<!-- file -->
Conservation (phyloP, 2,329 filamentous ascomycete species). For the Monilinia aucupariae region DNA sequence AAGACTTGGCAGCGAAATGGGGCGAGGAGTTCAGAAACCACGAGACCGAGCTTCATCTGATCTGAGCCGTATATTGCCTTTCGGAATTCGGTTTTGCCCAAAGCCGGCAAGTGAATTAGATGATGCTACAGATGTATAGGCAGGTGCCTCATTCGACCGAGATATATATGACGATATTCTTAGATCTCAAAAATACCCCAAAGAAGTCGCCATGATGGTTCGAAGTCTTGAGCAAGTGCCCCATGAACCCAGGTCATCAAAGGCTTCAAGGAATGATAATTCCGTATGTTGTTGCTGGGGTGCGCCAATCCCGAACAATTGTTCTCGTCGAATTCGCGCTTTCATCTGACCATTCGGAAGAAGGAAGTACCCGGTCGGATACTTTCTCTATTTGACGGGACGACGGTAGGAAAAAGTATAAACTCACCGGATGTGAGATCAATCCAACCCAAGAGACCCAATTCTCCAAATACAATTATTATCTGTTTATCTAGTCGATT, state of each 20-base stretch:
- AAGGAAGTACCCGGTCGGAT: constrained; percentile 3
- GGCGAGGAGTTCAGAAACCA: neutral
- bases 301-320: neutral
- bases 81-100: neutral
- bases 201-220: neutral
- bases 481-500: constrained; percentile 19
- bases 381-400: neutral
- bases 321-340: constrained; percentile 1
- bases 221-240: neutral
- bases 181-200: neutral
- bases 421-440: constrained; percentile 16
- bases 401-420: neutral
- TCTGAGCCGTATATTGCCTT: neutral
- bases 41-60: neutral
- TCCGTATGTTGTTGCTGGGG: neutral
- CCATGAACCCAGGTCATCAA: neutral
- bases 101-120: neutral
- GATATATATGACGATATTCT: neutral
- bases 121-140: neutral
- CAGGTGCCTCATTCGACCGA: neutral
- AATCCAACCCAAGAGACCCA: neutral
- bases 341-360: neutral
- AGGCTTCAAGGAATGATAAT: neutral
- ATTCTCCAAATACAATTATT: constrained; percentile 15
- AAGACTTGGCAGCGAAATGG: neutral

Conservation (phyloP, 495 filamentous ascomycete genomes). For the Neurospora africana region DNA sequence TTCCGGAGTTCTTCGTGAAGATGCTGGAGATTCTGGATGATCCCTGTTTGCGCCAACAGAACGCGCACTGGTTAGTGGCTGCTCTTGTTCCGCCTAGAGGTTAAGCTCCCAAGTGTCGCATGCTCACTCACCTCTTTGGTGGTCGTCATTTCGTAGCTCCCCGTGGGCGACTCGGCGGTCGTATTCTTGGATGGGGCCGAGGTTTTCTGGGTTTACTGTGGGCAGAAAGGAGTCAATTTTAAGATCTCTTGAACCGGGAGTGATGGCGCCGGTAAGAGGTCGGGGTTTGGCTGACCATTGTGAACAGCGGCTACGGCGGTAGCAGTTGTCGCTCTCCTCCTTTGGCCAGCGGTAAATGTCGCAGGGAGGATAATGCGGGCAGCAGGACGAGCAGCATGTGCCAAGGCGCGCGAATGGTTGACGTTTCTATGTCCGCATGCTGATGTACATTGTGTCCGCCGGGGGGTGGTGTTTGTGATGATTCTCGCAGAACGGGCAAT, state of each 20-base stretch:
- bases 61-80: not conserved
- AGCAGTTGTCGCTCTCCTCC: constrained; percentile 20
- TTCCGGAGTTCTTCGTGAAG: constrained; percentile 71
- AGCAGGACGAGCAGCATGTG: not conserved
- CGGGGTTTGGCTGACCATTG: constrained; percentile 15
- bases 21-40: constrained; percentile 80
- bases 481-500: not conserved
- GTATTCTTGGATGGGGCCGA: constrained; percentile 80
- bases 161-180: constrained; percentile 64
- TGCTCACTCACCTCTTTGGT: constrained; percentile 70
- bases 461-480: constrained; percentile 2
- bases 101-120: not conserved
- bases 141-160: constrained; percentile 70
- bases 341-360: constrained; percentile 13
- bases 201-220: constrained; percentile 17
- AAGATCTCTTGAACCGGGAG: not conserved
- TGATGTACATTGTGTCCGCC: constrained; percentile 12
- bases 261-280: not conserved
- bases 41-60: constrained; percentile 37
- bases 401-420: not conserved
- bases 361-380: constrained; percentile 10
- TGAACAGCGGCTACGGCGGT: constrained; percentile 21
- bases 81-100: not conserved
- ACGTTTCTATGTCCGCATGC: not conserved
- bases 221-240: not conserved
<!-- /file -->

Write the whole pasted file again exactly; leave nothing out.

Conservation (phyloP, 2,329 filamentous ascomycete species). For the Monilinia aucupariae region DNA sequence AAGACTTGGCAGCGAAATGGGGCGAGGAGTTCAGAAACCACGAGACCGAGCTTCATCTGATCTGAGCCGTATATTGCCTTTCGGAATTCGGTTTTGCCCAAAGCCGGCAAGTGAATTAGATGATGCTACAGATGTATAGGCAGGTGCCTCATTCGACCGAGATATATATGACGATATTCTTAGATCTCAAAAATACCCCAAAGAAGTCGCCATGATGGTTCGAAGTCTTGAGCAAGTGCCCCATGAACCCAGGTCATCAAAGGCTTCAAGGAATGATAATTCCGTATGTTGTTGCTGGGGTGCGCCAATCCCGAACAATTGTTCTCGTCGAATTCGCGCTTTCATCTGACCATTCGGAAGAAGGAAGTACCCGGTCGGATACTTTCTCTATTTGACGGGACGACGGTAGGAAAAAGTATAAACTCACCGGATGTGAGATCAATCCAACCCAAGAGACCCAATTCTCCAAATACAATTATTATCTGTTTATCTAGTCGATT, state of each 20-base stretch:
- AAGGAAGTACCCGGTCGGAT: constrained; percentile 3
- GGCGAGGAGTTCAGAAACCA: neutral
- bases 301-320: neutral
- bases 81-100: neutral
- bases 201-220: neutral
- bases 481-500: constrained; percentile 19
- bases 381-400: neutral
- bases 321-340: constrained; percentile 1
- bases 221-240: neutral
- bases 181-200: neutral
- bases 421-440: constrained; percentile 16
- bases 401-420: neutral
- TCTGAGCCGTATATTGCCTT: neutral
- bases 41-60: neutral
- TCCGTATGTTGTTGCTGGGG: neutral
- CCATGAACCCAGGTCATCAA: neutral
- bases 101-120: neutral
- GATATATATGACGATATTCT: neutral
- bases 121-140: neutral
- CAGGTGCCTCATTCGACCGA: neutral
- AATCCAACCCAAGAGACCCA: neutral
- bases 341-360: neutral
- AGGCTTCAAGGAATGATAAT: neutral
- ATTCTCCAAATACAATTATT: constrained; percentile 15
- AAGACTTGGCAGCGAAATGG: neutral

Conservation (phyloP, 495 filamentous ascomycete genomes). For the Neurospora africana region DNA sequence TTCCGGAGTTCTTCGTGAAGATGCTGGAGATTCTGGATGATCCCTGTTTGCGCCAACAGAACGCGCACTGGTTAGTGGCTGCTCTTGTTCCGCCTAGAGGTTAAGCTCCCAAGTGTCGCATGCTCACTCACCTCTTTGGTGGTCGTCATTTCGTAGCTCCCCGTGGGCGACTCGGCGGTCGTATTCTTGGATGGGGCCGAGGTTTTCTGGGTTTACTGTGGGCAGAAAGGAGTCAATTTTAAGATCTCTTGAACCGGGAGTGATGGCGCCGGTAAGAGGTCGGGGTTTGGCTGACCATTGTGAACAGCGGCTACGGCGGTAGCAGTTGTCGCTCTCCTCCTTTGGCCAGCGGTAAATGTCGCAGGGAGGATAATGCGGGCAGCAGGACGAGCAGCATGTGCCAAGGCGCGCGAATGGTTGACGTTTCTATGTCCGCATGCTGATGTACATTGTGTCCGCCGGGGGGTGGTGTTTGTGATGATTCTCGCAGAACGGGCAAT, state of each 20-base stretch:
- bases 61-80: not conserved
- AGCAGTTGTCGCTCTCCTCC: constrained; percentile 20
- TTCCGGAGTTCTTCGTGAAG: constrained; percentile 71
- AGCAGGACGAGCAGCATGTG: not conserved
- CGGGGTTTGGCTGACCATTG: constrained; percentile 15
- bases 21-40: constrained; percentile 80
- bases 481-500: not conserved
- GTATTCTTGGATGGGGCCGA: constrained; percentile 80
- bases 161-180: constrained; percentile 64
- TGCTCACTCACCTCTTTGGT: constrained; percentile 70
- bases 461-480: constrained; percentile 2
- bases 101-120: not conserved
- bases 141-160: constrained; percentile 70
- bases 341-360: constrained; percentile 13
- bases 201-220: constrained; percentile 17
- AAGATCTCTTGAACCGGGAG: not conserved
- TGATGTACATTGTGTCCGCC: constrained; percentile 12
- bases 261-280: not conserved
- bases 41-60: constrained; percentile 37
- bases 401-420: not conserved
- bases 361-380: constrained; percentile 10
- TGAACAGCGGCTACGGCGGT: constrained; percentile 21
- bases 81-100: not conserved
- ACGTTTCTATGTCCGCATGC: not conserved
- bases 221-240: not conserved